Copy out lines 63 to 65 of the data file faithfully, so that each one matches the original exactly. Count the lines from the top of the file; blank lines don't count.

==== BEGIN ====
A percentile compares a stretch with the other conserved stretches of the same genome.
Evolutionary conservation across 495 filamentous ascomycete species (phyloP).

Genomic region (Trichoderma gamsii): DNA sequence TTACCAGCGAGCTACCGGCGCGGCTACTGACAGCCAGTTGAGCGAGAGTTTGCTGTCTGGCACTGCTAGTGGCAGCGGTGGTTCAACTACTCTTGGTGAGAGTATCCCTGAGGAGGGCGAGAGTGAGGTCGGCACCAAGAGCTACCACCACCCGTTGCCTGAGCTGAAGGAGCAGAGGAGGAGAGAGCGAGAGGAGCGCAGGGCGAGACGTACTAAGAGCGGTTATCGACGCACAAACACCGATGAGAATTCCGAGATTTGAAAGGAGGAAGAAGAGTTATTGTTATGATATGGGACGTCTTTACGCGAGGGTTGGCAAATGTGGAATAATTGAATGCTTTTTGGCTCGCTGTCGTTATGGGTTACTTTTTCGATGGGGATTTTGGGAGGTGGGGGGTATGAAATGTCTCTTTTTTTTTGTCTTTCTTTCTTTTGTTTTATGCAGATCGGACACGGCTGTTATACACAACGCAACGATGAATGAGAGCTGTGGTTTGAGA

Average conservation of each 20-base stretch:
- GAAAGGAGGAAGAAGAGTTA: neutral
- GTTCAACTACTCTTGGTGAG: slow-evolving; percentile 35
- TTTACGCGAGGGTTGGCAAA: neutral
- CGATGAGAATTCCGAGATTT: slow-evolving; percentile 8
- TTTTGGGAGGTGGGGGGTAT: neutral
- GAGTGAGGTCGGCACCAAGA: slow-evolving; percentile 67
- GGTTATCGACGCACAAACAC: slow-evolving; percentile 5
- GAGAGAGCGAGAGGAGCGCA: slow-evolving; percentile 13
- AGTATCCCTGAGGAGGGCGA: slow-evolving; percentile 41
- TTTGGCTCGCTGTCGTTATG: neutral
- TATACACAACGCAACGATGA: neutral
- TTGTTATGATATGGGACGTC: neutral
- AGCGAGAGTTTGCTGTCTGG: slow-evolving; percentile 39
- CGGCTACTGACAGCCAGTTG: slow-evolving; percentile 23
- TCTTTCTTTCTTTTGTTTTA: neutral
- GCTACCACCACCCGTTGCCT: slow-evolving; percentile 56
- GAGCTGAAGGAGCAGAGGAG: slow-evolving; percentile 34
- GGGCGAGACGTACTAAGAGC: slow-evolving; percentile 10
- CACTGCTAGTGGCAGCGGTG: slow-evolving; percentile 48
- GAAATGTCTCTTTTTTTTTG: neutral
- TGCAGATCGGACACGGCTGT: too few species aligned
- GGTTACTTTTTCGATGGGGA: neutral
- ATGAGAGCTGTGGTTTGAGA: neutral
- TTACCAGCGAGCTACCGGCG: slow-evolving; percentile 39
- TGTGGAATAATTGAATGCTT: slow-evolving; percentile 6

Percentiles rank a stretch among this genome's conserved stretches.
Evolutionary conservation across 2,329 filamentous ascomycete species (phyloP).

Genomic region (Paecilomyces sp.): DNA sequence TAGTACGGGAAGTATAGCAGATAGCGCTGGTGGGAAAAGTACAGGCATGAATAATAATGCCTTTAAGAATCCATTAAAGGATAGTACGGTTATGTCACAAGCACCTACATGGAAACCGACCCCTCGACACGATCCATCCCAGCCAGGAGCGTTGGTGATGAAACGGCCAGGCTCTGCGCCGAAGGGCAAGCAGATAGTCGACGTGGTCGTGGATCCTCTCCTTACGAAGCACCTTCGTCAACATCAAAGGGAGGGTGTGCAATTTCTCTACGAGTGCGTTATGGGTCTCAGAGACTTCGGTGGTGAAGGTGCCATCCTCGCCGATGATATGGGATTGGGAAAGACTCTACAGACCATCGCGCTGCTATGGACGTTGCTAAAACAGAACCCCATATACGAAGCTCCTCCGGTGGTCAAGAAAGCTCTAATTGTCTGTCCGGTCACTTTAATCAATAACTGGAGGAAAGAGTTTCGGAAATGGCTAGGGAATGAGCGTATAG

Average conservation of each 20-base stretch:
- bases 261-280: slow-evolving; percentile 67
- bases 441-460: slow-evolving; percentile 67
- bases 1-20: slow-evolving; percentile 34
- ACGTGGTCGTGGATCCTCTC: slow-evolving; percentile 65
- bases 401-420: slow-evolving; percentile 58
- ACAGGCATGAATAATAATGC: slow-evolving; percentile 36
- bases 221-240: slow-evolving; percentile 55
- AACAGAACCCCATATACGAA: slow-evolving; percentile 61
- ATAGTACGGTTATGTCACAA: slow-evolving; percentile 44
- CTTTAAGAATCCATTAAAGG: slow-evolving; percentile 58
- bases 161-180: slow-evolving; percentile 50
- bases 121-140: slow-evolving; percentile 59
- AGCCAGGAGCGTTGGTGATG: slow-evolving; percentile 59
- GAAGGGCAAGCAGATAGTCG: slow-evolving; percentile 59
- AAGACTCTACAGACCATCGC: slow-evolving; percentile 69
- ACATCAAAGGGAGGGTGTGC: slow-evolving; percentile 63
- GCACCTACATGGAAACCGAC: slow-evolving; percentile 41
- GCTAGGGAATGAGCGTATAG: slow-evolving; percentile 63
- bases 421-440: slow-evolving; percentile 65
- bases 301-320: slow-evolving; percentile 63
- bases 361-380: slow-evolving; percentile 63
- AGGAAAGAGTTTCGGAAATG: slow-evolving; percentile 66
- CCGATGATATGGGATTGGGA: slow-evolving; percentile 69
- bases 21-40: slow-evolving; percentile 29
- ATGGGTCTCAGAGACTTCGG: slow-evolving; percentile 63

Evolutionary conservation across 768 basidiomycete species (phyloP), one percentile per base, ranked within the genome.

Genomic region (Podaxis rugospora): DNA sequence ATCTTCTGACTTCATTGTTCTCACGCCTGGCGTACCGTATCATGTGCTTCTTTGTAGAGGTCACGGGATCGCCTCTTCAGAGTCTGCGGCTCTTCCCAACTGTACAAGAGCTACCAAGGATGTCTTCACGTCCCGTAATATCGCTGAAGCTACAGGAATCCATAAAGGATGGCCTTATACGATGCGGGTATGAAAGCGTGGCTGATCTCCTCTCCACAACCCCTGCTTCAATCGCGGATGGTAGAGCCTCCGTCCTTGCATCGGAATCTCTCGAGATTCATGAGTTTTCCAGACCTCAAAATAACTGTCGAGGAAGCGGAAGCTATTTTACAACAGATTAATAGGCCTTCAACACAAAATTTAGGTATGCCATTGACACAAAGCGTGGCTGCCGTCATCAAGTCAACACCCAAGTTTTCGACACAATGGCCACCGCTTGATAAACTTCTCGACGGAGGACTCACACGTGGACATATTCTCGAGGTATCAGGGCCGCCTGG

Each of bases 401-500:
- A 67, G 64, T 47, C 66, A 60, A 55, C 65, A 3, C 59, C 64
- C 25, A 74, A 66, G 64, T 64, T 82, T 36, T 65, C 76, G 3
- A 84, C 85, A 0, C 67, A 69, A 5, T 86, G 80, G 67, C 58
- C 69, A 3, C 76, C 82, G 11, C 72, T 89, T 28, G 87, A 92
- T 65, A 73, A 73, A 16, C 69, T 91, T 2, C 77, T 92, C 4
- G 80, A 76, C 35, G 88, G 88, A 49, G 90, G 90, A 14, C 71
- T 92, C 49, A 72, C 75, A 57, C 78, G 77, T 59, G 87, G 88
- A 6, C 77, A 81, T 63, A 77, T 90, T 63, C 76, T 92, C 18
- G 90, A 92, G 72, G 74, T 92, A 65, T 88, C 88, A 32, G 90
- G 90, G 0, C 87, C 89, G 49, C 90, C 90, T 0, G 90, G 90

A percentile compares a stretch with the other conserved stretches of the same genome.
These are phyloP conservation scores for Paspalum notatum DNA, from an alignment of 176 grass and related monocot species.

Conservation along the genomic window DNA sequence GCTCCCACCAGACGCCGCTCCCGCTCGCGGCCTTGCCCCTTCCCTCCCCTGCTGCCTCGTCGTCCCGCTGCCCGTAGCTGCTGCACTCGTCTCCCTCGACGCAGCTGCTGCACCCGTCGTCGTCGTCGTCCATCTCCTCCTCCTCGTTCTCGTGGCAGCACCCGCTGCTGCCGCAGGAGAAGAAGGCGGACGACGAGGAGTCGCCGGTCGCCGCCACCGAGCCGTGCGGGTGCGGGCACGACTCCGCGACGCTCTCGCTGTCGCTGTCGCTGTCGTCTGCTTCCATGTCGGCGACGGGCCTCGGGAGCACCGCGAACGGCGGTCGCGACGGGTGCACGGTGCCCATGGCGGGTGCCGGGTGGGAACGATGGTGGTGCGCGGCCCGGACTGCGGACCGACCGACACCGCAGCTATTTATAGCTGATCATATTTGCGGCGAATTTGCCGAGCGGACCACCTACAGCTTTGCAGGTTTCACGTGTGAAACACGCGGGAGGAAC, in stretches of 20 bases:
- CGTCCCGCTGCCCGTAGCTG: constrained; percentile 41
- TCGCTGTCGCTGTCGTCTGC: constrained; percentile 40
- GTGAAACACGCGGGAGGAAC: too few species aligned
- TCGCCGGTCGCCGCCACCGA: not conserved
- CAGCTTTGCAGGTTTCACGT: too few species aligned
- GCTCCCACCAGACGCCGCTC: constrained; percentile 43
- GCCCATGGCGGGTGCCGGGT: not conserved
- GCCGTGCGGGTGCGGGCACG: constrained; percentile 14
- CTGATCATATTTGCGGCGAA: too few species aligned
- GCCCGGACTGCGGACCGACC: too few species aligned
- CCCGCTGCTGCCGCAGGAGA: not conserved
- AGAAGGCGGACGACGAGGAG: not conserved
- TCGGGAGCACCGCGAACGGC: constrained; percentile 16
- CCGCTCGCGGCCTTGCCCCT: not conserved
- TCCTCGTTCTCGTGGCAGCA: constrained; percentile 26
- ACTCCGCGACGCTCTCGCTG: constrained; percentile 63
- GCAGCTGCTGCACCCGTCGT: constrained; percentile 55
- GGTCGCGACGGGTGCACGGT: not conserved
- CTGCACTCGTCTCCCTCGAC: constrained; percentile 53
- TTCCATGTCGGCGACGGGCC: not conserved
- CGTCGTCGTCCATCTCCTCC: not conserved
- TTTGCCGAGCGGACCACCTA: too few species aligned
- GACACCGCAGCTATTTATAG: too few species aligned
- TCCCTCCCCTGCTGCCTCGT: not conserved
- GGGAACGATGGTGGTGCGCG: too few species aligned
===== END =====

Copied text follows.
- C 25, A 74, A 66, G 64, T 64, T 82, T 36, T 65, C 76, G 3
- A 84, C 85, A 0, C 67, A 69, A 5, T 86, G 80, G 67, C 58
- C 69, A 3, C 76, C 82, G 11, C 72, T 89, T 28, G 87, A 92